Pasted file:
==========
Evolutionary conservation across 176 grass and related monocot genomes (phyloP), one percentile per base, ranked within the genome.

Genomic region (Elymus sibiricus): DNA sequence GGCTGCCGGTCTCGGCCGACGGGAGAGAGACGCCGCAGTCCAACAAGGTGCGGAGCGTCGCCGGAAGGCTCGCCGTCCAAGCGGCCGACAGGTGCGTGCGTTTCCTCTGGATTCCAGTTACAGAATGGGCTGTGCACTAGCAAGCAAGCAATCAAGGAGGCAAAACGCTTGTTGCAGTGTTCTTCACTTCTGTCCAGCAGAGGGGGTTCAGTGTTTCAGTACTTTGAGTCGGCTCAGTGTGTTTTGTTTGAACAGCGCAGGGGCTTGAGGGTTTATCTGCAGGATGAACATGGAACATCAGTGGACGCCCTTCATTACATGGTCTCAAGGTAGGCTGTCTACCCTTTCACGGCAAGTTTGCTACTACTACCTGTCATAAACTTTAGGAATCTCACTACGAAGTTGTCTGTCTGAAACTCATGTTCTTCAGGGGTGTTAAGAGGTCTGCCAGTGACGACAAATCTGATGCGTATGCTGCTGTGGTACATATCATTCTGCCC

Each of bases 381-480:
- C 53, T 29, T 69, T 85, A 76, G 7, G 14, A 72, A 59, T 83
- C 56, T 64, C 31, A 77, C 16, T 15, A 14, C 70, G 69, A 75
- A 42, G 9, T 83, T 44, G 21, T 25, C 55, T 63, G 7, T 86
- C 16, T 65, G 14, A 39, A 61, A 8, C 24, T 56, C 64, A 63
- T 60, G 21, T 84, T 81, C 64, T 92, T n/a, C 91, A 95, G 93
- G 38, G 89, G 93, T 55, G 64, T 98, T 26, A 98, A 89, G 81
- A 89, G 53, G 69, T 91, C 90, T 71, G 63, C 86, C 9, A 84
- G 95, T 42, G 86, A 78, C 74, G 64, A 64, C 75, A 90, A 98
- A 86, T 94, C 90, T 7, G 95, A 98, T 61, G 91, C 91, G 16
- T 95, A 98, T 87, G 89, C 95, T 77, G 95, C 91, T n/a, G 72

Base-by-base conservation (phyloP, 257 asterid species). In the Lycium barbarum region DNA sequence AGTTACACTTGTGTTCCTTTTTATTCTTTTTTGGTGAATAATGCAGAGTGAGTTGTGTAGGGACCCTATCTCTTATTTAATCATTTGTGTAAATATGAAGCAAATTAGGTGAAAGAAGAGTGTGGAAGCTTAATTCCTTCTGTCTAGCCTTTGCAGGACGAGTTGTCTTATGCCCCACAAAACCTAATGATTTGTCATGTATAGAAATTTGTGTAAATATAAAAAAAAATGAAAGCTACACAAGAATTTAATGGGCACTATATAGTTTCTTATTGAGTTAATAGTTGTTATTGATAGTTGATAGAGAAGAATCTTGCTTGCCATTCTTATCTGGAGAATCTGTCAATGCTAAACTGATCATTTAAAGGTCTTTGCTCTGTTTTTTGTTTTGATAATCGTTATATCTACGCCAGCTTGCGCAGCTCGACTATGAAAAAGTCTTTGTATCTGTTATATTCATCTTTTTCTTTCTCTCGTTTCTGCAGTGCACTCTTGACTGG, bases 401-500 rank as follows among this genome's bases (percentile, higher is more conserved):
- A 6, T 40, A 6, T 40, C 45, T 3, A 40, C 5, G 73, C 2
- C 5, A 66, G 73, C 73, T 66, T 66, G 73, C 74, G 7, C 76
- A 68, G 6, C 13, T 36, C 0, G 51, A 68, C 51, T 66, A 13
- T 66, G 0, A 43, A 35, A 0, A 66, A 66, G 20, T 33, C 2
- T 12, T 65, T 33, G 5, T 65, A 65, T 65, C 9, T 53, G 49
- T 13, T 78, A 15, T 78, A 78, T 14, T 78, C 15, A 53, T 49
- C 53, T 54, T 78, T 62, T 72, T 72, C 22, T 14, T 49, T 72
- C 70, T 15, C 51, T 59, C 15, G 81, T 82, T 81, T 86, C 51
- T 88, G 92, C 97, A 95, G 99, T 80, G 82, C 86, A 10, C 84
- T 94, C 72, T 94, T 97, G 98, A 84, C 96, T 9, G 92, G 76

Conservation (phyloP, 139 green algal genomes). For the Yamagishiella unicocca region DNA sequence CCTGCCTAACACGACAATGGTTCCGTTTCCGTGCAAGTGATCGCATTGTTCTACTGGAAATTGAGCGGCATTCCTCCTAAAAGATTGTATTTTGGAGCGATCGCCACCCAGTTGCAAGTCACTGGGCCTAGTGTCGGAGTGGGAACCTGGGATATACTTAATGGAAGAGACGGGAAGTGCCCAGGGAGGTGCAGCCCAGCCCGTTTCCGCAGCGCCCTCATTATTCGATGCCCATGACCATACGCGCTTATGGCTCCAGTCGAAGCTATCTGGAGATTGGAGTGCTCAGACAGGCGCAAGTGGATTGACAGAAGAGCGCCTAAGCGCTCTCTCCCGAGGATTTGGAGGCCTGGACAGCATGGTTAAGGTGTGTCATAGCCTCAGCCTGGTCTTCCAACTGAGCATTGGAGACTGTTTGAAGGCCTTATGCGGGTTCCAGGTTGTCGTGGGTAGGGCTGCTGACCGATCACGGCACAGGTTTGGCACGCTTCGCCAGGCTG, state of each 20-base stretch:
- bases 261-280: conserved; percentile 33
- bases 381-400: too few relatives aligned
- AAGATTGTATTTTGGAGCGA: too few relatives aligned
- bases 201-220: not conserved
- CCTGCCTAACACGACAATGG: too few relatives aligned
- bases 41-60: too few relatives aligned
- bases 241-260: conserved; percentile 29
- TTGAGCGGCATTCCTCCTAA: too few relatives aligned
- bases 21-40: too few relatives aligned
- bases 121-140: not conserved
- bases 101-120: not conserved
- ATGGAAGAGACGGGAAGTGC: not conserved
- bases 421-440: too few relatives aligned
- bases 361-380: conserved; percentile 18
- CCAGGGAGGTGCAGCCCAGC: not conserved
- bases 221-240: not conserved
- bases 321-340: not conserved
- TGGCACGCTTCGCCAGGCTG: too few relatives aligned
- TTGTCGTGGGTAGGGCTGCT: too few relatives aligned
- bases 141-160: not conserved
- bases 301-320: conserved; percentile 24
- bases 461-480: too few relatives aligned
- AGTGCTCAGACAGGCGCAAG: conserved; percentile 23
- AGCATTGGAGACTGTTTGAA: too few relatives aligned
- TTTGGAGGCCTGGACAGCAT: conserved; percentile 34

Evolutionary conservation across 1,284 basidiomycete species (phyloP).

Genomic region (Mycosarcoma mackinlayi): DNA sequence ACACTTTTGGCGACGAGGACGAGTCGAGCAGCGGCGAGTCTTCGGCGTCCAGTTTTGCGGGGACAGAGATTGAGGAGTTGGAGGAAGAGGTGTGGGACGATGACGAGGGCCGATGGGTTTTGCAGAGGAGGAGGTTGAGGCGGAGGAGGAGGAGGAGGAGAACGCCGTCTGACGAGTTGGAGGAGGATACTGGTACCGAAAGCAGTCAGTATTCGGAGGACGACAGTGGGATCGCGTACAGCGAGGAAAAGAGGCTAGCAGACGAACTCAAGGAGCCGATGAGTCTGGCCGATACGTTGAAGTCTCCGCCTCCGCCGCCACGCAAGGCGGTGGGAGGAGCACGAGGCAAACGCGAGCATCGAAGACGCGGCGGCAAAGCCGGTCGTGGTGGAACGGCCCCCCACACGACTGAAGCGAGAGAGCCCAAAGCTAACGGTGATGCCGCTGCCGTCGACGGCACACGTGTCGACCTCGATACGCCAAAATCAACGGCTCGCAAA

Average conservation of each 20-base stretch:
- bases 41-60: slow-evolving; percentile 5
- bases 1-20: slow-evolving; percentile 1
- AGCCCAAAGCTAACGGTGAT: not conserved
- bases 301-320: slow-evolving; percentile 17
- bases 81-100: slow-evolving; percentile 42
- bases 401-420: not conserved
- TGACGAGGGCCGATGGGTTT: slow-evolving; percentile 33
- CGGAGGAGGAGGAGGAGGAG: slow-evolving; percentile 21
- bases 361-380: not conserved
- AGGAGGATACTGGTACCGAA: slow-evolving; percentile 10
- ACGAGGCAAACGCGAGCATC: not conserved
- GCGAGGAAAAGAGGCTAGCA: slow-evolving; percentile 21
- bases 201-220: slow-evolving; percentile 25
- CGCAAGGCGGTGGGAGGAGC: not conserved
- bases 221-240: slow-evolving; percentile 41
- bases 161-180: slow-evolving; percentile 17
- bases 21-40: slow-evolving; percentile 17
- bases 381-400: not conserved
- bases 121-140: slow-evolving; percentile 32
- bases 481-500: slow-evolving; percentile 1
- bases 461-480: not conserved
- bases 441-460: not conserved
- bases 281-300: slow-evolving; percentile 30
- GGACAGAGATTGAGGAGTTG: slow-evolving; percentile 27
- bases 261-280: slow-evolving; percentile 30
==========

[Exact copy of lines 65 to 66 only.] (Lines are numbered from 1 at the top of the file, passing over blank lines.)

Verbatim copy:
- GCGAGGAAAAGAGGCTAGCA: slow-evolving; percentile 21
- bases 201-220: slow-evolving; percentile 25